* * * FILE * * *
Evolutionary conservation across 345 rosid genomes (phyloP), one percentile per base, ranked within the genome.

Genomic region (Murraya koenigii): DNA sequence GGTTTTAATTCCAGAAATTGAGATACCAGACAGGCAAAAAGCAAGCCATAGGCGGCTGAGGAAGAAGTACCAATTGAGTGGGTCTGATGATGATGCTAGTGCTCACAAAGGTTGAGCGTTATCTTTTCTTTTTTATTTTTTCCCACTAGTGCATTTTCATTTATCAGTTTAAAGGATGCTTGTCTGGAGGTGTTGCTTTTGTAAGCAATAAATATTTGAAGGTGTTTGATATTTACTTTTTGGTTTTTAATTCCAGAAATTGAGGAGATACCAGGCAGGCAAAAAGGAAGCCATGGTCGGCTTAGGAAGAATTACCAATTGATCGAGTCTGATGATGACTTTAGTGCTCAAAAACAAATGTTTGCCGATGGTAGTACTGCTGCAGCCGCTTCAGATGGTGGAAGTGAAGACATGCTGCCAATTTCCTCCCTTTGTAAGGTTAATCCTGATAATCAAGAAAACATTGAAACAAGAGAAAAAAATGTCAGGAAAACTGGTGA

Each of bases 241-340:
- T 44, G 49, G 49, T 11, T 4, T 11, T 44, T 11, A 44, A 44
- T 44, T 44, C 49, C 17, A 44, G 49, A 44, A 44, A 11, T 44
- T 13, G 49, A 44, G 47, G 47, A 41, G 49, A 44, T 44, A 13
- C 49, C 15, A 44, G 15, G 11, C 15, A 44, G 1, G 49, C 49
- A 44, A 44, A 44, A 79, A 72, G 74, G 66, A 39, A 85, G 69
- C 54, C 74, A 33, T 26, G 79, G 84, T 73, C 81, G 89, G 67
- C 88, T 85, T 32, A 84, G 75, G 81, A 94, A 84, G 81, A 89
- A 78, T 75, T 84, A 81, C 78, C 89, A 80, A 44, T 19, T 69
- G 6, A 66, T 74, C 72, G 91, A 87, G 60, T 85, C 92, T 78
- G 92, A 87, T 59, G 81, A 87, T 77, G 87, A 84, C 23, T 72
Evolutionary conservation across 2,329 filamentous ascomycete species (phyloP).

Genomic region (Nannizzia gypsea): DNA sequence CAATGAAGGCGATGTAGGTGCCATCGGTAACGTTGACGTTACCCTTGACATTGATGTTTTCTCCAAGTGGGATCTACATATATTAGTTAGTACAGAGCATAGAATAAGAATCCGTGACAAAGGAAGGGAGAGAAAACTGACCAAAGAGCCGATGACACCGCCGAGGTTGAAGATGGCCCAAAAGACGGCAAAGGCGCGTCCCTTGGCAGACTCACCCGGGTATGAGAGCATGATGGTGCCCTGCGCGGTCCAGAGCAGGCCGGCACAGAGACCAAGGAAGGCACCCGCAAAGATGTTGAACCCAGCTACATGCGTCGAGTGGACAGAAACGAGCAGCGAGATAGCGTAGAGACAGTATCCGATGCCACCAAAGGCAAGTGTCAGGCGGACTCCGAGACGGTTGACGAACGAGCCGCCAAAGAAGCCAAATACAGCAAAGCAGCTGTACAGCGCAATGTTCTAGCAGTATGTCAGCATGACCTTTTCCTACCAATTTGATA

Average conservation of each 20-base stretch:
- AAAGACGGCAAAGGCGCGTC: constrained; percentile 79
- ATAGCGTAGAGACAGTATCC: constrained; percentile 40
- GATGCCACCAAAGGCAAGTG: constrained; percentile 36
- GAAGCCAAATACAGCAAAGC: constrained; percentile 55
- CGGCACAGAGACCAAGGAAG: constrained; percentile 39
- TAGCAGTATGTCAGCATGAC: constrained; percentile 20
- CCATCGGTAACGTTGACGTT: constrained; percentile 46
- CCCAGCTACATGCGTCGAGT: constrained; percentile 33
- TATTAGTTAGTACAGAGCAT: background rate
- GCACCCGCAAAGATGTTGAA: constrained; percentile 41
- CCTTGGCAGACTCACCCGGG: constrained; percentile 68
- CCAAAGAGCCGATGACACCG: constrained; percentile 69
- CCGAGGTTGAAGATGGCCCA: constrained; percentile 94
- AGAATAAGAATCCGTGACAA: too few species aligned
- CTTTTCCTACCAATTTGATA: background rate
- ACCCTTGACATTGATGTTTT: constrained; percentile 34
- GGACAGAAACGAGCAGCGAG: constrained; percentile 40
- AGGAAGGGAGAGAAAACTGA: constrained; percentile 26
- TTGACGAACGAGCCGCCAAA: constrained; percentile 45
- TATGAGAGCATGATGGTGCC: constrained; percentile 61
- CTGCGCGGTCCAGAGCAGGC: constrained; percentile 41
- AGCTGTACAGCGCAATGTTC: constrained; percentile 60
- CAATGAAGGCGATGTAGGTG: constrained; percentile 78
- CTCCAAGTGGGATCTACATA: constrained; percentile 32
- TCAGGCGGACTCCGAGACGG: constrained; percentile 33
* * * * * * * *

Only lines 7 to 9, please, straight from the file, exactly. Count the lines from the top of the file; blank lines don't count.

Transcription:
- C 49, C 15, A 44, G 15, G 11, C 15, A 44, G 1, G 49, C 49
- A 44, A 44, A 44, A 79, A 72, G 74, G 66, A 39, A 85, G 69
- C 54, C 74, A 33, T 26, G 79, G 84, T 73, C 81, G 89, G 67